Amazing ‘Holy Motors’ a shapeshifting film

Courtesy PhotoAlways changing: Monsieur Oscar

Courtesy PhotoAlways changing: Monsieur Oscar

“Holy Motors” is only the fifth feature film in 28 years by Leos Carax, who is perhaps the most mesmerizing, poetic and baffling filmmaker in France.

His best film, “Les Amants du Pont-Neuf” — released here in 1999 as “The Lovers on the Bridge” — reached the glorious, grandiose heights of passion that “Gone with the Wind” and “Titanic” were praised for.

On the other hand, the amazing “Holy Motors” is more about the remnants of passion.

#link_box { width: 150px; height: auto; margin: 0; padding: 0; margin: 10px 20px 10px 0px; padding: 10px; background-color: #fbfade; /* ecru – light yellow */ border: 1px solid #343a25; /* green – for summer arts */ float: left; font-family: arial, sans serif; font-size: 11px; } #link_box img, #link_box a { border 0px; border-style: none; outline: none; } #link_box h1 { margin: 0; padding: 5px; border-bottom: 1px solid #ddd; text-transform: none; color: #8A0808; font-family: arial, sans serif; font-weight: bold; font-size: 12px; text-align: center; } #link_box h2 { margin: 0; padding: 5px; border-bottom: 1px solid #ddd; text-transform: none; color: #000; font-family: arial, sans serif; font-weight: bold; font-size: 10px; text-align: center; } #link_box ul { list-style: none; margin: 0; padding: 0; border: none; } #link_box li { margin: 0px padding: 0px; border-bottom: 1px solid #ddd; border-bottom-width: 1px; } #link_box li a { display: block; padding: 5px 5px 5px 15px; /* Padding for bullet */ /* border-bottom: 1px solid #ddd; border-bottom-width: 1px; */ color: #000; width: 100%; width: auto; /* height: auto; */ /* border: 1px solid blue; */ margin: 0px; font-family: arial, sans serif; font-size: 11px; line-height: 14px; text-decoration: none; } #link_box li a: before { /* background-position: top left; */ } #link_box li a:hover { background-color: #ddd; color: #000; }

Denis Lavant, the gravel-faced star of four of Carax's features, stars as Monsieur Oscar, a mysterious figure with a strange job. Over the course of a day, he rides around in the back of a limo, donning different costumes and applications of makeup for various “appointments.” He becomes an old lady beggar, a gangster and a dying old man. He puts on a motion-capture suit — a Cirque du Soleil-esque bodysuit with lights — and performs some sexualized acrobatics with a female co-star.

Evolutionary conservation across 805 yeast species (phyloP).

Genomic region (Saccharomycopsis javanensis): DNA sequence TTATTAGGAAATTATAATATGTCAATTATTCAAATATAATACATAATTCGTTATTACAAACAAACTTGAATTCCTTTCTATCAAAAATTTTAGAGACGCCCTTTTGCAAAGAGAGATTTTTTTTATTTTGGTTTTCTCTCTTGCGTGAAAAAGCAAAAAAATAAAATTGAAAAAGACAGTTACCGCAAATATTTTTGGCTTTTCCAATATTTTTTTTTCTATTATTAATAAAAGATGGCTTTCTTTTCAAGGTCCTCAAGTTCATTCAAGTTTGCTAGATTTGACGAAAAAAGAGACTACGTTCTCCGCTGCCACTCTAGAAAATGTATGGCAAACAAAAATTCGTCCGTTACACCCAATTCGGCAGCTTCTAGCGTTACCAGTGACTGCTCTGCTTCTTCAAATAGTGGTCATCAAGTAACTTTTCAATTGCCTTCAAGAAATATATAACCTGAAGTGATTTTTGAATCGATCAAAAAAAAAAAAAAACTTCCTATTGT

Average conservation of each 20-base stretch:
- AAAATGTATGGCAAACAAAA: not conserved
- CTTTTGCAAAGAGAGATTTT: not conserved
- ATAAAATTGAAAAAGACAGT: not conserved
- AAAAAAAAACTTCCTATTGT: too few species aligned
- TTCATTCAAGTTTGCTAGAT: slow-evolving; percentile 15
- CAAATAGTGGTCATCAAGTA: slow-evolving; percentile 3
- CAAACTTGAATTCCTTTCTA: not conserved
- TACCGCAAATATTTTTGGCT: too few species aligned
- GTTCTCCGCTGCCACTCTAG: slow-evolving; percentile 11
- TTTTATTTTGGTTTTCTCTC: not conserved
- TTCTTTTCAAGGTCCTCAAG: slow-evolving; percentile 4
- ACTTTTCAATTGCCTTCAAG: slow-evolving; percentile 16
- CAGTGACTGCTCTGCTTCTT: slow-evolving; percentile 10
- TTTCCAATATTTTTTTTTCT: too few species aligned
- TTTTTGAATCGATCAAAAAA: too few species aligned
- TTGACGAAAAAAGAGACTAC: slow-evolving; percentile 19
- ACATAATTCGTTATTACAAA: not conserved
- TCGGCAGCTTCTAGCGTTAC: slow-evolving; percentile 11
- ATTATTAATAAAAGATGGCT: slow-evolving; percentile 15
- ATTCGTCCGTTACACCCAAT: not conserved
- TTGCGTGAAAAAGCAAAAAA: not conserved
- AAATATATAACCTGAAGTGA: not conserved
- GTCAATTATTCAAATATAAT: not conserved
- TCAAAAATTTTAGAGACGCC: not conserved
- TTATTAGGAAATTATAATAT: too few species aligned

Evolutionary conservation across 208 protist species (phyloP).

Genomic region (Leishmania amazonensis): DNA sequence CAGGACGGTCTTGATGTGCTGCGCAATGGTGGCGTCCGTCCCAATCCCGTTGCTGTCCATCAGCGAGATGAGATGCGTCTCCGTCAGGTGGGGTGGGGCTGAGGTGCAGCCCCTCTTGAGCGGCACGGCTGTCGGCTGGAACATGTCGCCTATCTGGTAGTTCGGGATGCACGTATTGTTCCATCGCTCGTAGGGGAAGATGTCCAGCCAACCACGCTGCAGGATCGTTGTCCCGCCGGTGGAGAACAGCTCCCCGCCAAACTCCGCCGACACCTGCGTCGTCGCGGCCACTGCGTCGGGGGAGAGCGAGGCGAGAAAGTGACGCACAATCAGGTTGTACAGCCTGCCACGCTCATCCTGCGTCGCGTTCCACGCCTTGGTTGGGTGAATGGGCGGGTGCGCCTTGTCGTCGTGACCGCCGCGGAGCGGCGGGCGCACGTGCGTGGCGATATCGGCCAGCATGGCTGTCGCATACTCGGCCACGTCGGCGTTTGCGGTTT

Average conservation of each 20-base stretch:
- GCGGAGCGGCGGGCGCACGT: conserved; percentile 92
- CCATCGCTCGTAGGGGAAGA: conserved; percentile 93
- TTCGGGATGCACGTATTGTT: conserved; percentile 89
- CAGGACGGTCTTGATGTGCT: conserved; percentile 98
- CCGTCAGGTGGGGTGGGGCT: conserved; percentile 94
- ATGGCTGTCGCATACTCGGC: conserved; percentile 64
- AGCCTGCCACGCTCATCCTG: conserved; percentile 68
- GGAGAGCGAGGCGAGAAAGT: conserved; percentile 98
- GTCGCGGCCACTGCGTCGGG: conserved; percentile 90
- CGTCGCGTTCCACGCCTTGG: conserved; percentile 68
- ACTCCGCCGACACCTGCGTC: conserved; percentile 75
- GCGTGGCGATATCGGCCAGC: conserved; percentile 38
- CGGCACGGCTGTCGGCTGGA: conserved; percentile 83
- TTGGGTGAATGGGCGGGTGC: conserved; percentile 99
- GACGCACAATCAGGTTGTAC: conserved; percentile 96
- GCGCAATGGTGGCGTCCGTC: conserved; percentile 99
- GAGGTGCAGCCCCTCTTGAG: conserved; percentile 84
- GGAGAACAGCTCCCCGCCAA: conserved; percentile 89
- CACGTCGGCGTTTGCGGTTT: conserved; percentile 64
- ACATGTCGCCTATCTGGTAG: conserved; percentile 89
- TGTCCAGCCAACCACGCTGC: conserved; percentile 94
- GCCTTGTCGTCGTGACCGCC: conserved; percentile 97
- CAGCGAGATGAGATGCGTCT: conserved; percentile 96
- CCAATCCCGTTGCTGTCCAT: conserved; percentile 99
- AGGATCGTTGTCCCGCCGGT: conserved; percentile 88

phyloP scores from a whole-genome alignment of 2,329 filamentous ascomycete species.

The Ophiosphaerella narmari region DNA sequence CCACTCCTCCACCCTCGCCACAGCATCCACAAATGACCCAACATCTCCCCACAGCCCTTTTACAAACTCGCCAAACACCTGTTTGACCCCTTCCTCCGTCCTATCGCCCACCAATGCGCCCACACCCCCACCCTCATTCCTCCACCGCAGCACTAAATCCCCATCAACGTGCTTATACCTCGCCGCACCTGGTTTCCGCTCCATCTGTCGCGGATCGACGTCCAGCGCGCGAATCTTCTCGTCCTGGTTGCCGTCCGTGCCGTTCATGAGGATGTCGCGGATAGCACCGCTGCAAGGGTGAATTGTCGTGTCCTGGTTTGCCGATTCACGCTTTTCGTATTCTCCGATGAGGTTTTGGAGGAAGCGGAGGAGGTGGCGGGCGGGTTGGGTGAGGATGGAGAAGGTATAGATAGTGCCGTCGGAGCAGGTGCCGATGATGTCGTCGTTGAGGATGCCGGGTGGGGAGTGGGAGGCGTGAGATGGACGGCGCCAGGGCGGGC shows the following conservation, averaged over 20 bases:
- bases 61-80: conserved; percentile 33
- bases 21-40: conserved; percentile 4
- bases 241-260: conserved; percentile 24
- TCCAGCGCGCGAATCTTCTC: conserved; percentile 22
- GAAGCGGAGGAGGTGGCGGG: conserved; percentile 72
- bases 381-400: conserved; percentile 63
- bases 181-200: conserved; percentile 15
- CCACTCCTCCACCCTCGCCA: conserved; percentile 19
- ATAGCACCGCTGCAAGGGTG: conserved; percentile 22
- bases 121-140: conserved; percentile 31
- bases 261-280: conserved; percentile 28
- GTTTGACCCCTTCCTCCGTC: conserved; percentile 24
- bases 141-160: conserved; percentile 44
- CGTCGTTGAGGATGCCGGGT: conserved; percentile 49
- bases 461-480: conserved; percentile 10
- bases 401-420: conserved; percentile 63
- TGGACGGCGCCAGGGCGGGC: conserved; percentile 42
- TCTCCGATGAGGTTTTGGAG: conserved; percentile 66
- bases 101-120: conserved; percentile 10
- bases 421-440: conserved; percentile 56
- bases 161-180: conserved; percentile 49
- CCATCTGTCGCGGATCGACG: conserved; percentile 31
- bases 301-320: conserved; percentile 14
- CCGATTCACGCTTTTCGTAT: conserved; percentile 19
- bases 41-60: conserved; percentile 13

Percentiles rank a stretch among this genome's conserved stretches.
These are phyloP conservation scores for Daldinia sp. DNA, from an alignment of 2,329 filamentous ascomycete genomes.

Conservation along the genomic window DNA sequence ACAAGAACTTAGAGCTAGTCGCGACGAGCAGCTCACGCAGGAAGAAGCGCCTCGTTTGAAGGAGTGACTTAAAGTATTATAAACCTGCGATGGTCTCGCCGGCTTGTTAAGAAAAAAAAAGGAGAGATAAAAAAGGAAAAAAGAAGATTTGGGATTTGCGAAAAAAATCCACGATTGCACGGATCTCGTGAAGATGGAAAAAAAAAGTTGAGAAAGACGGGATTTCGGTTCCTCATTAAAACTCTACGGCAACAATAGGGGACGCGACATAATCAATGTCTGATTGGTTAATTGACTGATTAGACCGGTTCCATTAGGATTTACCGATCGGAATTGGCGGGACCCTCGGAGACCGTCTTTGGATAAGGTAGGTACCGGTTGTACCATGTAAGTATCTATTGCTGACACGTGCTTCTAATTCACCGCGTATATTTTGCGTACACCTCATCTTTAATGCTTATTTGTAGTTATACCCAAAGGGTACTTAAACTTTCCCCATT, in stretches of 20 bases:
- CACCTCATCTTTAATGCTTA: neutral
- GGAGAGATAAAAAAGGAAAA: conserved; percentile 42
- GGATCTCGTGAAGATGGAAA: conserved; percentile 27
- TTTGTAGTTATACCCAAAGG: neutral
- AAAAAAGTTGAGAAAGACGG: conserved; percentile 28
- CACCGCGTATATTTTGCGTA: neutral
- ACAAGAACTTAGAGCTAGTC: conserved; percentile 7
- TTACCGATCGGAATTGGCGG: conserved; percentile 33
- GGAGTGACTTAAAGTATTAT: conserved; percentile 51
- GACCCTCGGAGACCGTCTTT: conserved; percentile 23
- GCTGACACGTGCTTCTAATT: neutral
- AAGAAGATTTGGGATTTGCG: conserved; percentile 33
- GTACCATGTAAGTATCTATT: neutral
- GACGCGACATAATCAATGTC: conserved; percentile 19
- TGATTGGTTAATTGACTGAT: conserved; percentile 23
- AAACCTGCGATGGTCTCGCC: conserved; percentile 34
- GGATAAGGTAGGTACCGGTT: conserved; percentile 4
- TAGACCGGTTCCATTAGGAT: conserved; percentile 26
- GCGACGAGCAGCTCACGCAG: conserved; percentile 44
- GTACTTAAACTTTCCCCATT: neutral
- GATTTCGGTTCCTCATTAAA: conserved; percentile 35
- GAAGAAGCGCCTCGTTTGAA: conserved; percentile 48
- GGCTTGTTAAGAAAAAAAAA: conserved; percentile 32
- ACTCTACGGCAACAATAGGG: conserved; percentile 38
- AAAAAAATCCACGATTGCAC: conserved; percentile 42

He also becomes a vile thing known as “merde” — last seen in Carax's segment of the 2009 anthology film “Tokyo!” — a bizarre, violent sewer dweller with fire-red hair and a milky-white eye. This creature kidnaps a beautiful model (Eva Mendes) during a photo shoot in a cemetery.

Later, Oscar runs into a woman (Kylie Minogue) who may have been a former love, and who seems to be doing the same kind of job. They share a tender song.

Like many of his fellow French filmmakers, Carax was once a film critic, and his films ponder the nature of films and storytelling as much as they tell stories. He pays tribute to King Vidor’s “The Crowd” and Georges Franju’s “Eyes Without a Face.” Edith Scob, who plays Monsieur Oscar's compassionate limo driver, was the star of the latter.

The various segments clearly represent different film genres: the musical, the horror film, the weepie, etc. The movie is, by turns, haunting, moving and shocking.

But Carax also asks questions about the nature of performance. Is Monsieur Oscar performing for anyone in particular, or maybe everyone in general? Does he ever get to be “himself,” even behind the scenes? In the movie’s most human moments, we see Oscar growing weary, perhaps not even remembering why he’s doing this kind of work.

The movie’s final moments are among its most bizarre, raising more questions than they answer. We all have masks we wear, the movie seems to say, and none of us know truly who we are — not even talking cars.

artsentertainmentEva MendesKylie MinogueMovies

If you find our journalism valuable and relevant, please consider joining our Examiner membership program.
Find out more at www.sfexaminer.com/join/

Just Posted

(Kevin N. Hume/S.F. Examiner)
City College union deal staves off layoffs, class cuts

One year agreement allows community college time to improve its finances

A Homeless Outreach Team member speaks with homeless people along Jones Street in the Tenderloin on Wednesday, May 6, 2020. (Kevin N. Hume/S.F. Examiner)
Breed proposes another street outreach team to divert calls away from police

San Francisco would launch a new street outreach team to respond to… Continue reading

Chelsea Hung, who owns Washington Bakery and Restaurant in Chinatown with her mother, said the restaurant is only making about 30 percent of pre-pandemic revenues. (Kevin N. Hume/S.F. Examiner)
Chinatown’s slow recovery has business owners fearing for the future

Lack of outside visitors threatens to push neighborhood into ‘downward spiral’

A worker sets up irrigation lines to water almond tree rootstocks along Road 36 in Tulare, Calif. (Gary Coronado/Los Angeles Times/TNS)
Gov. Gavin Newsom extends drought emergency to 41 California counties

Faith E. Pinho Los Angeles Times In a stark indication of California’s… Continue reading

Gov. Gavin Newsom announced a new stimulus plan on Monday. (Kevin N. Hume/S.F. Examiner file photo)
More Californians would get new $600 stimulus checks from the state under Newsom plan

Sophia Bollag The Sacramento Bee Two-thirds of Californians would get an extra… Continue reading

Most Read